Toronto Feature: St Michael's Choir School

"Sh'Boom!: Rock and Roll Alumni of St. Michael's Choir School"

This text is from the free Toronto in Time app, which was created by The Canadian Encyclopedia and is available from the App Store and the Google Play store. Visit its companion website, which is linked below, to explore all the features of the app online.

St Michael's Choir School was founded in 1937 as a private school to train a professional boys' choir for St. Michael's Cathedral in downtown Toronto. Sacred music, however, is not what the school was best known for in the heady rock and roll days of the 1950s.

The Four Lads and The Crew-Cuts, two of the best-known vocal groups of the time, were alumni of St. Michael's. They began as the Four Dukes in 1947 and after several name changes, the Four Lads debuted in 1950. Thanks to Mitch Miller, of "Sing Along With Mitch" fame, they were recruited to sing back-up for Johnny Ray. Soon they had hits of their own with Istanbul (Not Constantinople) (1953), their first gold record, Moments to Remember (1955), No, Not Much (1956), Standin' on the Corner (1956) and Who Needs You (1957).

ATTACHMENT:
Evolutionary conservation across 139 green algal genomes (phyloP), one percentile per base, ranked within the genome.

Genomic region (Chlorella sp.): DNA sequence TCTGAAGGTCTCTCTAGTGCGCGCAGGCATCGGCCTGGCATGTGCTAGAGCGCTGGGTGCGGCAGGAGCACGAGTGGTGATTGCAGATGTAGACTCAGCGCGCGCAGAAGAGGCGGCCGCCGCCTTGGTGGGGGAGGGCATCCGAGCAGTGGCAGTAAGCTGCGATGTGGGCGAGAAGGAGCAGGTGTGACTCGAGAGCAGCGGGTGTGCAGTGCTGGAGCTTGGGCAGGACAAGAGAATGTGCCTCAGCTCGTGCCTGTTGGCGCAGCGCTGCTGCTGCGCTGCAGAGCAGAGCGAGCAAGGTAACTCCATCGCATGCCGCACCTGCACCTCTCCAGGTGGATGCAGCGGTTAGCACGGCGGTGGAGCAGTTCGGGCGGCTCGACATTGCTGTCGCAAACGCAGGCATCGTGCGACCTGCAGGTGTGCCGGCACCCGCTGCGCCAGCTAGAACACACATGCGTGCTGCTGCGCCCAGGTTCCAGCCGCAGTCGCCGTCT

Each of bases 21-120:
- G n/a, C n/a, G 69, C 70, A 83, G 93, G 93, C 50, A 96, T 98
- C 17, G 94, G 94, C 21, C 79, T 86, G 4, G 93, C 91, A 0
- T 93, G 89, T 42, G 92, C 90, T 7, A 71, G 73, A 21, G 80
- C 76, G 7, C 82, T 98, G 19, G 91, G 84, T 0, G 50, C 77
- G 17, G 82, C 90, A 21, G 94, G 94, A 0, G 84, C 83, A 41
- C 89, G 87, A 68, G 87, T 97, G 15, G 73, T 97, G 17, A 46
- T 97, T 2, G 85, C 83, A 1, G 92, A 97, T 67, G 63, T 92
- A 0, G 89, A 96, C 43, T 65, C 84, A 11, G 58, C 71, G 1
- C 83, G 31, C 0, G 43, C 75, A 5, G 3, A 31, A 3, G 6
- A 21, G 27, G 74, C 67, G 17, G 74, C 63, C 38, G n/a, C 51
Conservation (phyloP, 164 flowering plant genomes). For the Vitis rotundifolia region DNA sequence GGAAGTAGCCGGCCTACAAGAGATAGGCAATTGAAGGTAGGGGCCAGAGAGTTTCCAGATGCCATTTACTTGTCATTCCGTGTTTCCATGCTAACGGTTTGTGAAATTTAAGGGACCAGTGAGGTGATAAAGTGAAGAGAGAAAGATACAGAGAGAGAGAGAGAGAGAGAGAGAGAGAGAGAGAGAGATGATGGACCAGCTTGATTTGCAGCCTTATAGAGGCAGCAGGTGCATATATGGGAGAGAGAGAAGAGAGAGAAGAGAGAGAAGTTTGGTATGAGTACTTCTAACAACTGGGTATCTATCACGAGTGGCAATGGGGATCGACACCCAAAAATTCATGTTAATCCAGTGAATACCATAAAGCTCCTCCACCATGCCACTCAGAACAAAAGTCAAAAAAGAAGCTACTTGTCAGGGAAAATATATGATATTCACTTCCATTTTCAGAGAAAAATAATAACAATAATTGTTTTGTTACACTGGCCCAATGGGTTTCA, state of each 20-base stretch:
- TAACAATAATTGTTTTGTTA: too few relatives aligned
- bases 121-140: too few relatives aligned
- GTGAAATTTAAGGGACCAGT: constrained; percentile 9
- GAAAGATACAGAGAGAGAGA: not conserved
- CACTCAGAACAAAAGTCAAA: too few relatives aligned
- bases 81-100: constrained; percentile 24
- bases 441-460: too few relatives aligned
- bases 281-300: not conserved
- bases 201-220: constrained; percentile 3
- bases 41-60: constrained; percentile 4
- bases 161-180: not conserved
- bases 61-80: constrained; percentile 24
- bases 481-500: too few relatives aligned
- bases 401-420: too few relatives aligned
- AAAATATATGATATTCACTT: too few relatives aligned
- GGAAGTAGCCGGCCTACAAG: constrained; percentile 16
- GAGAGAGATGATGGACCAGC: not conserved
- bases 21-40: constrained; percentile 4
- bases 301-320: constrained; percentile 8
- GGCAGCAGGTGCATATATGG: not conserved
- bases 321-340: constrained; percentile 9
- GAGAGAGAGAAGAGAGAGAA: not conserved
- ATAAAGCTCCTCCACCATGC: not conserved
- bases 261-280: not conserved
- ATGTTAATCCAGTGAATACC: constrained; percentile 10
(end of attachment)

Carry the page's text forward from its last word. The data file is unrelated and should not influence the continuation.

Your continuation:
After graduating from St. Michael's, 2 members of the original Four Lads went on to form the Crew-Cuts, one of the first white groups to record rock and roll versions of black rhythm-and-blues hits. Thanks to a cover of an R&B number called Sh'Boom, they had a Number 1 hit in 1954. Though the slightly provocative lyrics were a distance from the repertoire of St. Michael's, the former choirboys' vocal training shone through.